European festivals should not be canceled because of monkey pox: WHO

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The World Health Organization said on Friday that European summer festivals should not be canceled due to the monkeypox outbreak, but should instead manage the risk of the virus strengthening.

Since May, a spate of monkeypox cases have been detected outside of West and Central African countries where the disease has long been endemic. Most of the new cases were in Western Europe.

This year, a total of more than 3,200 confirmed cases and one death have been reported to WHO from 48 countries this year.

“We have all the summer festivals, concerts and many other events that are just starting in the Northern Hemisphere,” Amaia Artazcoz, WHO’s mass gathering technical officer, told a webinar titled “Monkeypox Outbreak and mass gatherings: Protecting yourself at festivals and parties”.

The events “may represent a favorable environment for transmission,” she said.

“These meetings have really… close proximity and usually for a longer period of time, and also a lot of frequent interactions between people,” Artazcoz explained.

“Nevertheless…we do not recommend postponing or canceling events in the areas where monkeypox cases have been identified.”

Sarah Tyler, senior health emergency communications advisor at WHO Europe, said there would be more than 800 festivals in the region, bringing together hundreds of thousands of people from different countries.

“Most of the attendees are highly mobile and sexually active and some of them will be intimate from skin toskin contact at or around these events,” she said.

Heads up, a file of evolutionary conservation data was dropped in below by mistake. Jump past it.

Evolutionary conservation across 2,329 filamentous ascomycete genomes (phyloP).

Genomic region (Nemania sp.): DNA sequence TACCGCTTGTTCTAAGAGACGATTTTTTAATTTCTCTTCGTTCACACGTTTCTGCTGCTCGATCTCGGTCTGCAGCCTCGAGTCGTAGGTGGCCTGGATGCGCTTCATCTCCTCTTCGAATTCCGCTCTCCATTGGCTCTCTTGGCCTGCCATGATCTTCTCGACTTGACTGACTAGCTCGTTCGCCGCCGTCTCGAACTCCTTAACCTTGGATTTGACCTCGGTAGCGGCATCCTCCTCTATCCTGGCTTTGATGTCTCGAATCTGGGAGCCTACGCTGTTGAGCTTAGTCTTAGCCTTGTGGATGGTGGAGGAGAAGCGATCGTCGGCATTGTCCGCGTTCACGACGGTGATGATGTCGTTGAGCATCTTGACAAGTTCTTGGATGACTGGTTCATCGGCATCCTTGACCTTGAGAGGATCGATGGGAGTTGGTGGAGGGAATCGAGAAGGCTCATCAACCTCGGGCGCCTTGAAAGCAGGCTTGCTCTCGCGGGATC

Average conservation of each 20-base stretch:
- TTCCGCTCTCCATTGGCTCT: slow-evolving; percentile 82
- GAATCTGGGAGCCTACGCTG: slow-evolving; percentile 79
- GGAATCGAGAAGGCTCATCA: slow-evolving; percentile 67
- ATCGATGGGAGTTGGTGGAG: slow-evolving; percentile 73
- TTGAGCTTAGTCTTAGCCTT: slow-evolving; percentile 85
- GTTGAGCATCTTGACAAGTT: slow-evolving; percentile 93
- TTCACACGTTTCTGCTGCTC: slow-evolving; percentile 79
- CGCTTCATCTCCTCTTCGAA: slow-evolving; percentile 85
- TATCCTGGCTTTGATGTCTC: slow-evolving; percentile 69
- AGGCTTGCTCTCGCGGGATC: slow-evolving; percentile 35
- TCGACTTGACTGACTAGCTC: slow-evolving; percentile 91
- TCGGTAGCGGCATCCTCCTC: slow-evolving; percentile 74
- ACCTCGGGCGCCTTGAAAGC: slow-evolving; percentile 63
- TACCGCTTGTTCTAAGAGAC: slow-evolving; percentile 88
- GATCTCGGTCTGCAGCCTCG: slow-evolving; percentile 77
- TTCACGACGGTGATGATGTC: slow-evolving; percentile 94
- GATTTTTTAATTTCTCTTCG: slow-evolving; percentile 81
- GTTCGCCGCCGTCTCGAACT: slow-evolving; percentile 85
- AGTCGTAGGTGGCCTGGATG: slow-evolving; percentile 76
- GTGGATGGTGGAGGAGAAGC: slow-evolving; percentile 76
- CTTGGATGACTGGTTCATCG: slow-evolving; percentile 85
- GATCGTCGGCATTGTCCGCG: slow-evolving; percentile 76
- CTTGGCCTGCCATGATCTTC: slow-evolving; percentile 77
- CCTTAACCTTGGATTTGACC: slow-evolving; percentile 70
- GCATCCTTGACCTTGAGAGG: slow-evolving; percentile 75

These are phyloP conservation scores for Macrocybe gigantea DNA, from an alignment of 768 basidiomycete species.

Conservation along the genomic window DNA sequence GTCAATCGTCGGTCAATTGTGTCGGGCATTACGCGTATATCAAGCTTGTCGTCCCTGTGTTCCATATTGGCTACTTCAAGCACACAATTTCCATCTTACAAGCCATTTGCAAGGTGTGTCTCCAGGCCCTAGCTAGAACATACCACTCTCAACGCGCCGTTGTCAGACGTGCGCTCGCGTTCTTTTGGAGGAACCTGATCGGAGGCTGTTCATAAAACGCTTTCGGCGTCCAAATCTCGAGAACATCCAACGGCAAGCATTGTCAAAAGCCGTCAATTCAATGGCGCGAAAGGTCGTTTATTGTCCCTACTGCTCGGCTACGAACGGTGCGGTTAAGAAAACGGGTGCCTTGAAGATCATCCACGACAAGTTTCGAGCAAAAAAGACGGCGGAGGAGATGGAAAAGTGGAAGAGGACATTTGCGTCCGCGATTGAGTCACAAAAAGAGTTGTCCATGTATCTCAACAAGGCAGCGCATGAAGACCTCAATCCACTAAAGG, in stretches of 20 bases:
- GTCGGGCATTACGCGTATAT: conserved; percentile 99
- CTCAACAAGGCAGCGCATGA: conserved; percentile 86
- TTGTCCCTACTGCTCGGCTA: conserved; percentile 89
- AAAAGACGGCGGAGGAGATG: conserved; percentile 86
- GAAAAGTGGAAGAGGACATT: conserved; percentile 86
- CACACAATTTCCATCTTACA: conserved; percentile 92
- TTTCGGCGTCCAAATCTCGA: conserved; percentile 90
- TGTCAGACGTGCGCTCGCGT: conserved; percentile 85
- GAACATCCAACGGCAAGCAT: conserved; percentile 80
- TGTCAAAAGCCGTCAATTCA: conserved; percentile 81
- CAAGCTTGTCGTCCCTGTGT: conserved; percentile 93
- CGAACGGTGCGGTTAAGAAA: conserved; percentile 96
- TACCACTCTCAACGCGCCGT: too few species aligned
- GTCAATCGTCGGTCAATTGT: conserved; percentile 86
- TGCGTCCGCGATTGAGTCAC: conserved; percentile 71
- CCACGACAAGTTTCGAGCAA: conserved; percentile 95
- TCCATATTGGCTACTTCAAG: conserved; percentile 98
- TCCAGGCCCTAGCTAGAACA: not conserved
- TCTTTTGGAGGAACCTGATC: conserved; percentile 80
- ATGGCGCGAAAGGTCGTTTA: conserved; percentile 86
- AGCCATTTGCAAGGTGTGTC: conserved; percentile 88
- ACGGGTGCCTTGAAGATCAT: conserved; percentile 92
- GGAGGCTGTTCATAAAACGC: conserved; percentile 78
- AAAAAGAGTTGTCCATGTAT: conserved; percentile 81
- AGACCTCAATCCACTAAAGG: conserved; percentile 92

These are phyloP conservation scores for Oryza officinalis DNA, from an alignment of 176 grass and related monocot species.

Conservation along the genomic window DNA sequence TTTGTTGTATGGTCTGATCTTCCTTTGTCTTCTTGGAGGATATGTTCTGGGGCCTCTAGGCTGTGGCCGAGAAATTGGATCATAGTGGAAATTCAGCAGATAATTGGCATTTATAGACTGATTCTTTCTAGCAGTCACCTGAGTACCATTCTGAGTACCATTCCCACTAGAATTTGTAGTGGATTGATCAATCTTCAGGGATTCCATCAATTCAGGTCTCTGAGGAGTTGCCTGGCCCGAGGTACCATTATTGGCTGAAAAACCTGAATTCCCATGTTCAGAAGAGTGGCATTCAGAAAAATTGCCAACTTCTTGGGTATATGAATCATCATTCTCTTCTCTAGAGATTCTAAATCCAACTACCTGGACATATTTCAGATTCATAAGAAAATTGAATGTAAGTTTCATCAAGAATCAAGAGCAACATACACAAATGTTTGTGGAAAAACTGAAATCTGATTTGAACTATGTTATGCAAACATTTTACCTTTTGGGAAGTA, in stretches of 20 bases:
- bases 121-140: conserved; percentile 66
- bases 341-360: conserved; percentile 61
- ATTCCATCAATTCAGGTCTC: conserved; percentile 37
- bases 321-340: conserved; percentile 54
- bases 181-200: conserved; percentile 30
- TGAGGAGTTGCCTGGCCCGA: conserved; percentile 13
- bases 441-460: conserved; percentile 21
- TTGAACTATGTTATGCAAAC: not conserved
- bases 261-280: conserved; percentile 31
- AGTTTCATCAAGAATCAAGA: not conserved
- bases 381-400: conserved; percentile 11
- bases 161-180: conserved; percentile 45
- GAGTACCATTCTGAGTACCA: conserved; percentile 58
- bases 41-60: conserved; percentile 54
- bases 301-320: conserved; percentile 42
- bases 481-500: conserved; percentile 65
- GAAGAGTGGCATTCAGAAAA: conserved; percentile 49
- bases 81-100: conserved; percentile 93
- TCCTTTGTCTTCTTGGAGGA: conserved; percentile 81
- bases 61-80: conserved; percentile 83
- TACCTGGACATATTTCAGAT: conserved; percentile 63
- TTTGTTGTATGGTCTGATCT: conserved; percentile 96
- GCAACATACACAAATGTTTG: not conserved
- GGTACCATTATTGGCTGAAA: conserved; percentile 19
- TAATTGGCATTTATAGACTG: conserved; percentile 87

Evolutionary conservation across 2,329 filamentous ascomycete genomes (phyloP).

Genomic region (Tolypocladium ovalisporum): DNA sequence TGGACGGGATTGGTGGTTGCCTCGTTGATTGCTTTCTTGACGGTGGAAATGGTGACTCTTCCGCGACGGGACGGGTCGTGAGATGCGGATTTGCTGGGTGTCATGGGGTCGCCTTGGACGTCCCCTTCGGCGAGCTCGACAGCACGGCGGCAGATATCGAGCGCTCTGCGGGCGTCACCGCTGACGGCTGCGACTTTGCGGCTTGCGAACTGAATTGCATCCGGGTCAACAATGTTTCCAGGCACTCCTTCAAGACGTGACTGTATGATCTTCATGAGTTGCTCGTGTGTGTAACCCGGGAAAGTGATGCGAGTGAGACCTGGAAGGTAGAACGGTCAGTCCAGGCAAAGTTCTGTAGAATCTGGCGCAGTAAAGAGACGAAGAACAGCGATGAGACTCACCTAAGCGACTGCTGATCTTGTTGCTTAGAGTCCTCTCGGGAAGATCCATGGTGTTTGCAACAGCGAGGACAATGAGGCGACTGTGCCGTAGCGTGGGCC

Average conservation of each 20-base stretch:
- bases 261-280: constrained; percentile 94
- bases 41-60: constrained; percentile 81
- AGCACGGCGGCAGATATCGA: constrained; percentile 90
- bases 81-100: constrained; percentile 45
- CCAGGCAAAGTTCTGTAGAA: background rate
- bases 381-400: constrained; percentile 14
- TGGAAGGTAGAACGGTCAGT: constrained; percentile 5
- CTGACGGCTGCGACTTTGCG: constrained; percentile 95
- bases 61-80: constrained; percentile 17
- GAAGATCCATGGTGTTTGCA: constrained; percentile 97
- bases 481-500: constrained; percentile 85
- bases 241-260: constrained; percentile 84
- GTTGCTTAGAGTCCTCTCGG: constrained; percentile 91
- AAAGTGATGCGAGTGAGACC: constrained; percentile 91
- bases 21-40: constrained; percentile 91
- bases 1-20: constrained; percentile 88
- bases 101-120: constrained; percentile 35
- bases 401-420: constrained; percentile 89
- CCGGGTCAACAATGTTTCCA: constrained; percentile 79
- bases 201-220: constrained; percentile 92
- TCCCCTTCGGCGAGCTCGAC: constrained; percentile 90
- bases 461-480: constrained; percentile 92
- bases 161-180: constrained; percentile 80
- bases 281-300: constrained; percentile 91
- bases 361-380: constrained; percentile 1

“Some may also have multiple sexual contacts, including new or anonymous partners. Without action, we risk seeing an increase in monkey pox cases in Europe this summer.”

Risk awareness

The UN Health Agency recommends that countries identify events most likely to be associated with the risk of monkeypox transmission.

The WHO urged festival organizers to raise awareness through effective communication, detect cases early, stop transmission and protect people at risk.

According to the WHO, the outbreak in newly affected countries is especially common among men who have sex with men and who have reported recent sex with new or multiple partners.

People with symptoms are advised not to attend gatherings, while people in communities where monkey pox are more common than in the population should exercise particular caution, it says.

The normal first symptoms of monkey pox include: high feverswollen lymph nodes and a blistering chickenpox-like rash.

Meg Doherty, of the WHO’s Global HIV, Hepatitis and Sexually Transmitted Infection Programs, said: “We don’t call this a sexually transmitted infection.

“Stigmatizing never helps with a disease outbreak,” she added.

“This is not a gay disease. However, we want people to be aware of the risks.”

UK reports 104 more monkeypox cases, mainly in men

© 2022 AFP

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